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Don't touch the art!
Don't touch the art!
Bentley Gallery

Local Artists and Curators Offer Some Gallery Dos and Don'ts

Are you interested in attending an art show during First Friday but you're feeling a little intimidated?

The art world doesn't want to scare you off. It welcomes you with open arms.

But if you’re still nervous, we spoke to some local artists and curators to get some dos and don'ts for comfortable experience on your first gallery trip.

Have a Conversation

"You don't have to whisper," says Bentley Calverley, founder of Bentley Gallery, in downtown Phoenix. "Everybody walks through the door and whispers. I don't know why — there's not a funeral going on."

Talk to the Artists

They don't bite, and they appreciate that their pieces are being contemplated.

"Artists are usually very open and love to talk to people about their work," says Gina DeGideo, an artist and photographer who serves as co-president of Eye Lounge in downtown Phoenix. "Engaging the artist — saying hi to them, asking them questions — is something that people should feel comfortable doing at a show."

Talk to the artists when you're at a galleryEXPAND
Talk to the artists when you're at a gallery
Bentley Gallery

Don't Touch the Art!

Some guidelines vary from gallery to gallery, but this is pretty much universal. Never, ever touch the art without explicit permission. Calverley recalls growing so frustrated by people ignoring a Do Not Touch sign. Inspired by the controversial Andres Serrano photograph "Piss Christ," she put up another sign saying, "The health department requires that I inform you that urine was used in the process of making this."

"And people stopped touching it," she said.

Generally, Ask Before Taking Pictures of the Art

Photos are a touchy topic, and some artists' and curators' sensibilities are stricter than others.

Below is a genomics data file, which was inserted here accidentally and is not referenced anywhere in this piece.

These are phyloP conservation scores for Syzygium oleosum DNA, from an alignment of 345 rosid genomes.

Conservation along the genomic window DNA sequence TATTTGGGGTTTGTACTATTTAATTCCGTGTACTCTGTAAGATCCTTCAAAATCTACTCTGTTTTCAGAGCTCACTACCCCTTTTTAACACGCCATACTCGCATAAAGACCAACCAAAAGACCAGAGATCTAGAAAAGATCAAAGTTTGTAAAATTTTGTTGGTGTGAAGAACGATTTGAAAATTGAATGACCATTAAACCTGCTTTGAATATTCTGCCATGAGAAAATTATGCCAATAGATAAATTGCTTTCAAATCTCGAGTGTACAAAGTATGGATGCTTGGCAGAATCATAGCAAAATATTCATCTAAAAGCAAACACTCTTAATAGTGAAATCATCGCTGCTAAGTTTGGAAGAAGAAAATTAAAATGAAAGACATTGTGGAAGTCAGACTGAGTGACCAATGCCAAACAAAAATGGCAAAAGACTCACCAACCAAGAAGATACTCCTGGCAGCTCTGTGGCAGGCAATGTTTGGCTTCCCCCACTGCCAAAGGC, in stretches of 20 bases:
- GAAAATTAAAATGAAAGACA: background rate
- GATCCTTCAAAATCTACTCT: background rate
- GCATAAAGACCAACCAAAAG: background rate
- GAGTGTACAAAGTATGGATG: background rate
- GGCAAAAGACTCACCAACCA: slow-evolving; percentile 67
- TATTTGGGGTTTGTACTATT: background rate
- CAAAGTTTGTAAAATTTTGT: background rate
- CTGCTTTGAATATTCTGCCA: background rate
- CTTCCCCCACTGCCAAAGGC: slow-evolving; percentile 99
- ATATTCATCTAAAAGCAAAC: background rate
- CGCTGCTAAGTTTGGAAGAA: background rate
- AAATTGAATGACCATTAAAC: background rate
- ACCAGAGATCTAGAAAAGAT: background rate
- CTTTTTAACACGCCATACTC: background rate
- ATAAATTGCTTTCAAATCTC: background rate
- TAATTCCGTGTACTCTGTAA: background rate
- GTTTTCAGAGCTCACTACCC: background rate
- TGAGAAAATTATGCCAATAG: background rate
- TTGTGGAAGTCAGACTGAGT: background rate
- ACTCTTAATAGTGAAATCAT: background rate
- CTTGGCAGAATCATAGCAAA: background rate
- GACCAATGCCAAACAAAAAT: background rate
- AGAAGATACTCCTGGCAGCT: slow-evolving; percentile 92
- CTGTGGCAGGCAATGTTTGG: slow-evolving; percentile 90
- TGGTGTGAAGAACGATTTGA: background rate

"Most places, as far as art galleries go, are pretty open with that these days," says DeGideo of from eye lounge.
"Museums, it's typically a big no-no."

The key here is your picture shouldn’t be an exact copy of the piece, and you definitely shouldn’t be photographing with the intention of making money.

"The artwork is copyrighted by the artist, so you shouldn't take pictures of it ... so that it doesn't end up on coffee cups,” says Calverley. "Although, we did have a woman who came in and took a picture and turned it into her business card. We then explained that the estate was likely to pursue her legally, so I strongly suggested that she bring me the box of business cards and that I would promise the estate that they had been shredded."

"If you were to come with somebody, and you want to take a picture of them in front of the artwork, that's legal," she adds.

It's perfectly legal to take pictures in front of the art.EXPAND
It's perfectly legal to take pictures in front of the art.
Lynn Trimble

Some artists, though, will more than tolerate picture-taking.

"I encourage that," says Phoenix printmaker Wendy Willis, whose show "Nurture/Nature: Collaborations in Printmaking" was exhibited at Five15Arts @ Chartreuse, on Grand Avenue. "Personally, I haven't had a bad experience with anybody misusing my work ... I do appreciate when they ask, but it's not even necessary.”

Use Gallery Etiquette on Social Media

If you do take a picture, and you decide to put on social media, the recognized best practice to tag or credit both the artist and the museum or gallery.

Don't Abuse Any Freebies

Some art shows might have complimentary food or wine present. That's not a license to make the gallery your personal open bar.

"We've had people come in, fill up glasses with wine, drink them down, fill them up again, and take off — without looking at the art,” Willis said. "I think it's bad form to come in to abuse the buffet or whatever offerings there are, especially the alcohol."

The bottom line is that, if you're nervous about going to a gallery for the first time, you're probably overthinking it.

"This is not sacred. If you go to the Metropolitan Museum, you can get this close to a Rembrandt," Calverley says, putting her hand a couple of inches in front of her face. "So there's no reason you can't get this close here."

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